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Capturing and converting carbon dioxide in a single step

Date:
August 28, 2015
Source:
Department of Energy, Office of Science
Summary:
Turning carbon dioxide from certain power plants into a more valuable chemical would reduce emissions while creating a revenue return. Scientists have now derived a metal-free catalyst that does the trick without the need for expensive, extreme conditions.
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A novel catalyst transforms carbon dioxide and hydrogen into formic acid (HCOOH) via a two-step (yellow arrows) reaction. This process combines the capture and conversion of carbon dioxide in a single chemical assembly (UiO-66-P-BF2).
Credit: Image courtesy of Ye and Johnson, ACS Catalysis 5, 2921-2928 (2015). © 2015 American Chemical Society

Turning carbon dioxide from coal-fired power plants into a more valuable chemical would reduce carbon emissions while creating a revenue return. At the University of Pittsburgh, researchers computationally derived a metal-free catalyst that captures and converts the carbon dioxide into formic acid. The catalyst allows the conversion to happen without the need for expensive, extreme conditions.

Finding ways to capture carbon dioxide molecules released into the atmosphere from coal-burning power plants is important for reducing the environmental impact as well as providing a pure stream of carbon dioxide to use for other purposes within the industrial setting. This computationally derived catalyst able to capture and convert the carbon dioxide should provide design strategies for efficient, less expensive catalysts.

Carbon dioxide gas (CO2) released during the operation of coal-burning power plants to generate electricity is one of the primary greenhouse gases. The release of CO2 presents a critical need to develop efficient and inexpensive catalysts to separate the greenhouse gas from other gases in the exhaust stream and, in the process, capture the CO2 before it enters the atmosphere. Metal-organic frameworks (MOFs), a form of physical adsorbents that have a cage-like structure built around atoms that include common metals or other molecules, are excellent materials for storing carbon dioxide, implying they could be useful for removing CO2 if outfitted with the proper catalyst. To reduce costs and make MOFs a viable industrial option, expensive metal catalysts must be replaced with a cheaper option.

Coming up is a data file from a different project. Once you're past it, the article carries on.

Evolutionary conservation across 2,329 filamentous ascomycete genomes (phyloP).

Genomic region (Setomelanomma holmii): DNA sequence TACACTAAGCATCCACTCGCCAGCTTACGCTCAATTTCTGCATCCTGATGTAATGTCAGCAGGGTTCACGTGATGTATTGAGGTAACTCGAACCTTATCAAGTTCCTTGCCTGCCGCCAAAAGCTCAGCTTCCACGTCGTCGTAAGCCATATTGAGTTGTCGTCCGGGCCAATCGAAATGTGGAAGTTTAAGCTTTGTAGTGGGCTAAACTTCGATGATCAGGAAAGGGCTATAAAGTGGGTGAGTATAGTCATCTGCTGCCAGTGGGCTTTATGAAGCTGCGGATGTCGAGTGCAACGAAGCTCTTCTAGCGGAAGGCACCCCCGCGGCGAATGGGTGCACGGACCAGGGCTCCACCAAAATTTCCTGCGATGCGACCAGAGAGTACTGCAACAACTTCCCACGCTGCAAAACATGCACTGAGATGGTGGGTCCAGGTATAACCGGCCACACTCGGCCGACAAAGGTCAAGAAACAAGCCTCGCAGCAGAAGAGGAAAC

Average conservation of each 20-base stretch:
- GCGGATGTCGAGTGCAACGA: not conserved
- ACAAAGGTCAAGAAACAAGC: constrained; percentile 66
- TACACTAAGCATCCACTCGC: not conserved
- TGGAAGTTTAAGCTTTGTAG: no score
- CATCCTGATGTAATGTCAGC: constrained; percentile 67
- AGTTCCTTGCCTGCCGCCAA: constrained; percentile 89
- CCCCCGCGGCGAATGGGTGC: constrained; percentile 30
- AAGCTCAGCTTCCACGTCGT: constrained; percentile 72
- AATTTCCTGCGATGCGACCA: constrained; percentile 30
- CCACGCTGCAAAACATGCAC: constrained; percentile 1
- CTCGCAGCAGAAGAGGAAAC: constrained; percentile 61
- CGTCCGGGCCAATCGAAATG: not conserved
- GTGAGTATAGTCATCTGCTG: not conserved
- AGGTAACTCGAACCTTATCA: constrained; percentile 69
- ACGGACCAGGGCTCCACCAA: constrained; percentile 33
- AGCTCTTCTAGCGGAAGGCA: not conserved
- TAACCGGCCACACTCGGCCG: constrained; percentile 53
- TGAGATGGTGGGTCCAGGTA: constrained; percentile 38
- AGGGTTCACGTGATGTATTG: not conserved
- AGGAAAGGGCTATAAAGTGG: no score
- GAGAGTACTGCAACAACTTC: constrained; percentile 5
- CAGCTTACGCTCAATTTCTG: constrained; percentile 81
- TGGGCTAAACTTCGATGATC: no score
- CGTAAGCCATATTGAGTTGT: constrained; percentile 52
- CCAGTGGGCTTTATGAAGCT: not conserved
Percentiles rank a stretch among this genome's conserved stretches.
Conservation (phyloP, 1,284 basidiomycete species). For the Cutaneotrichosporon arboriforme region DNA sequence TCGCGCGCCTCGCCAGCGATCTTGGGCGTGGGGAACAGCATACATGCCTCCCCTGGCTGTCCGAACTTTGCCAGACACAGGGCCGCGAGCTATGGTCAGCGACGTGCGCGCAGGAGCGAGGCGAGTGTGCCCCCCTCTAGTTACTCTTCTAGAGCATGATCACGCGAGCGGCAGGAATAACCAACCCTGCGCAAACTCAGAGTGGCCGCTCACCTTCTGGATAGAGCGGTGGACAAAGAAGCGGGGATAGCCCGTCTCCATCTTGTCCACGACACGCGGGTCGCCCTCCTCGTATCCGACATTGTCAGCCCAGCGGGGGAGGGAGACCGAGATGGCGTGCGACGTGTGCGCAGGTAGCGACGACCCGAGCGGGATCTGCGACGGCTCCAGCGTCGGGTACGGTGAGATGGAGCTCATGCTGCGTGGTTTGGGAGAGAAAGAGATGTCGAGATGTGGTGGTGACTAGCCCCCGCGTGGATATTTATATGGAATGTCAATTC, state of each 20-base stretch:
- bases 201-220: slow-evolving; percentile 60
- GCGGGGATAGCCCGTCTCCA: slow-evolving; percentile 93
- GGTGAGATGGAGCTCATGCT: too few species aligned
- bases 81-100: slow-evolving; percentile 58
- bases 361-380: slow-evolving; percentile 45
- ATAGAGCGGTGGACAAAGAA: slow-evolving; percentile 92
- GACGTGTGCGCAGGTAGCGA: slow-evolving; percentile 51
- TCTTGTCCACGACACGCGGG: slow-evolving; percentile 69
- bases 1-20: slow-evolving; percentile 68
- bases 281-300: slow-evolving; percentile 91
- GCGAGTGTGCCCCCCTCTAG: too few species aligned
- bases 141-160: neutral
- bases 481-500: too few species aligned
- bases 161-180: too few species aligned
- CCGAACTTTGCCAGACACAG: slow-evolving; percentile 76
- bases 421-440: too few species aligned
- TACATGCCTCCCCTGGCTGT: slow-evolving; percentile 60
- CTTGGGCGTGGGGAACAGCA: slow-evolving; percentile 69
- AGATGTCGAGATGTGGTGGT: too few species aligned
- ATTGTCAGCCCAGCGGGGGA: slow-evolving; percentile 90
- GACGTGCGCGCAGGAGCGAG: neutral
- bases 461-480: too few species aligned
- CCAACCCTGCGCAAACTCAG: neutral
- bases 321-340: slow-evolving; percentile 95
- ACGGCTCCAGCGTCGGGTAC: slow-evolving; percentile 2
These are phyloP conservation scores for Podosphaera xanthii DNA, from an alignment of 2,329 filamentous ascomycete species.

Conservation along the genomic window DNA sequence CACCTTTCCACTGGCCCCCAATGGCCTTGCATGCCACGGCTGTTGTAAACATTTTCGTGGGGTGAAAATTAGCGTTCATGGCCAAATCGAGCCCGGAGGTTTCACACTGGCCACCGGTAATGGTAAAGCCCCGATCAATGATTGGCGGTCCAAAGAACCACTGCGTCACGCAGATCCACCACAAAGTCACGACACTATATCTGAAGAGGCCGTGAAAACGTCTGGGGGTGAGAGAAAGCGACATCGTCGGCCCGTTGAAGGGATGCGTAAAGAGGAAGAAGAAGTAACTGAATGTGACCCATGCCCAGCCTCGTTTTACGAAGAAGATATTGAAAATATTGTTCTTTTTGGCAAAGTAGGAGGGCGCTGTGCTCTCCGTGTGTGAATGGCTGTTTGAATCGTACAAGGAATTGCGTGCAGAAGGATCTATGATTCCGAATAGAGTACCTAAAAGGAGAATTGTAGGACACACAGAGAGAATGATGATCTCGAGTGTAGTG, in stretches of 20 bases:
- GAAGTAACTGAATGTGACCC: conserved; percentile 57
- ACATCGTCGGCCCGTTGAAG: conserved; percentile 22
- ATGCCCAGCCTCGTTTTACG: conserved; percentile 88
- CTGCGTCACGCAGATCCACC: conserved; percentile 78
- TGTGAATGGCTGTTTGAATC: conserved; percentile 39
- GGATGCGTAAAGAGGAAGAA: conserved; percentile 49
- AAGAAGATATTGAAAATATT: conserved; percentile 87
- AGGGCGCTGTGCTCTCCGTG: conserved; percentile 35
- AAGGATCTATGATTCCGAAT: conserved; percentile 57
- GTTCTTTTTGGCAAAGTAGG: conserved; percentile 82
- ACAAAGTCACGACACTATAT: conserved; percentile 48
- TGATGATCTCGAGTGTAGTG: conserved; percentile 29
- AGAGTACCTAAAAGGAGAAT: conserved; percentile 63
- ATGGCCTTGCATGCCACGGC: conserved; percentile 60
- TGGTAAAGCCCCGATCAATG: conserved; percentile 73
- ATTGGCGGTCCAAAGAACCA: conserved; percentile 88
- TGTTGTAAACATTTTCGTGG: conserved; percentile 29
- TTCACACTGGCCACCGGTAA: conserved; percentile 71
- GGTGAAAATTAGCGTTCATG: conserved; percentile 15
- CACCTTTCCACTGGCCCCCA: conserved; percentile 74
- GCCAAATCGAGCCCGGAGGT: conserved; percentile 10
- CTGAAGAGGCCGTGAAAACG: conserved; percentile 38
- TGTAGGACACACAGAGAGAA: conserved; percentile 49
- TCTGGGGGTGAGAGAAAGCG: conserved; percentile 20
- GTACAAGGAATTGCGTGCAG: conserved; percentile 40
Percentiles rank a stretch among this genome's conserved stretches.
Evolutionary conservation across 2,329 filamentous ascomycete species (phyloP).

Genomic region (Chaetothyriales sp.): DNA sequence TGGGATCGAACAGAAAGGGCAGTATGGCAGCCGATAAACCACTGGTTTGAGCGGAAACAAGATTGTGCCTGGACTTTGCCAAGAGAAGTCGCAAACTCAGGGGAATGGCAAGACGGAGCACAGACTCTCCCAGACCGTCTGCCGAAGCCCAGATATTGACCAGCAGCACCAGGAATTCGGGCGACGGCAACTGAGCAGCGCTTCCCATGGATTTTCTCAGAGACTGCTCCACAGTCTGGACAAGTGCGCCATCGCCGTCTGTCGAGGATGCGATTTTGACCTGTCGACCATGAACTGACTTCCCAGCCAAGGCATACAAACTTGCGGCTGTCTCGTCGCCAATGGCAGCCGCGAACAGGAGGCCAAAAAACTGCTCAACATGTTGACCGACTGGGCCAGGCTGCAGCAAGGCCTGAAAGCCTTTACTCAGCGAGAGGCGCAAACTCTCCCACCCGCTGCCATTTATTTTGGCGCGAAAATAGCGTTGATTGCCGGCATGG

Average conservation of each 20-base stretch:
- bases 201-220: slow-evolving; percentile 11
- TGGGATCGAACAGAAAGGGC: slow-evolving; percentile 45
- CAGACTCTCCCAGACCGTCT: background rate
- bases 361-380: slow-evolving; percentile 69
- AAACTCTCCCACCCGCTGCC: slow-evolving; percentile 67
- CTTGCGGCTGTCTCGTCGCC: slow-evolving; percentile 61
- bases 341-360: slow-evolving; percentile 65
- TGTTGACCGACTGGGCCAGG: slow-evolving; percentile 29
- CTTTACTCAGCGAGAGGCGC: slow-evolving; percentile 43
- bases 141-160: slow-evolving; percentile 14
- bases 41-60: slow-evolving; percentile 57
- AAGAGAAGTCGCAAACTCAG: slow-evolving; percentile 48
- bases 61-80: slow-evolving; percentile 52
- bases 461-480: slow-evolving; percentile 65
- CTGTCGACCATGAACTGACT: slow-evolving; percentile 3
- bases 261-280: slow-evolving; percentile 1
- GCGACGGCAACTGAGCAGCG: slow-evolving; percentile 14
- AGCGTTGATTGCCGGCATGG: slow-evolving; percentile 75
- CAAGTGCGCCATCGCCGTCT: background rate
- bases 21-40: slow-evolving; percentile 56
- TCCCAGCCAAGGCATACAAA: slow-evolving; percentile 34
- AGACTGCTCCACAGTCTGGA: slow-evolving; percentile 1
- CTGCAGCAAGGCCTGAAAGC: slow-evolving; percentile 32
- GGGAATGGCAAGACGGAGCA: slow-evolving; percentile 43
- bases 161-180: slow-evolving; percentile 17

A possible candidate is using Lewis pair moieties that have both Lewis acid and Lewis base sites and are known to chemically bind CO2 while also causing hydrogen to dissociate. Researchers at the University of Pittsburgh, using density functional theory, designed a specific Lewis pair moiety that can be easily incorporated inside the MOF UiO-66 framework. Then, they used density functional theory calculations to show that the resulting material, UiO-66-PBF2, can dissociate hydrogen and add the resulting positive and negative hydrogen products to the carbon and oxygen atoms of CO2 molecules, respectively, to produce formic acid. This process provides the potential to combine the CO2 capture and conversion steps in a single chemical assembly. The calculations indicate that the porous framework remains stable after both functionalization and chemisorption of CO2 and hydrogen.

Additionally, the research group found that activating hydrogen by dissociative adsorption leads to a much lower energy pathway for hydrogenating CO2, which suggests that this material may be a viable option for experimental testing. Future work will investigate other Lewis pair functional groups and how the addition of multiple binding sites per pore could allow for simultaneous activation of CO2 and hydrogen.


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Materials provided by Department of Energy, Office of Science. Note: Content may be edited for style and length.


Journal Reference:

  1. Jingyun Ye, J. Karl Johnson. Design of Lewis Pair-Functionalized Metal Organic Frameworks for CO2Hydrogenation. ACS Catalysis, 2015; 5 (5): 2921 DOI: 10.1021/acscatal.5b00396

Cite This Page:

Department of Energy, Office of Science. "Capturing and converting carbon dioxide in a single step." ScienceDaily. ScienceDaily, 28 August 2015. <www.sciencedaily.com/releases/2015/08/150828135359.htm>.
Department of Energy, Office of Science. (2015, August 28). Capturing and converting carbon dioxide in a single step. ScienceDaily. Retrieved May 24, 2017 from www.sciencedaily.com/releases/2015/08/150828135359.htm
Department of Energy, Office of Science. "Capturing and converting carbon dioxide in a single step." ScienceDaily. www.sciencedaily.com/releases/2015/08/150828135359.htm (accessed May 24, 2017).

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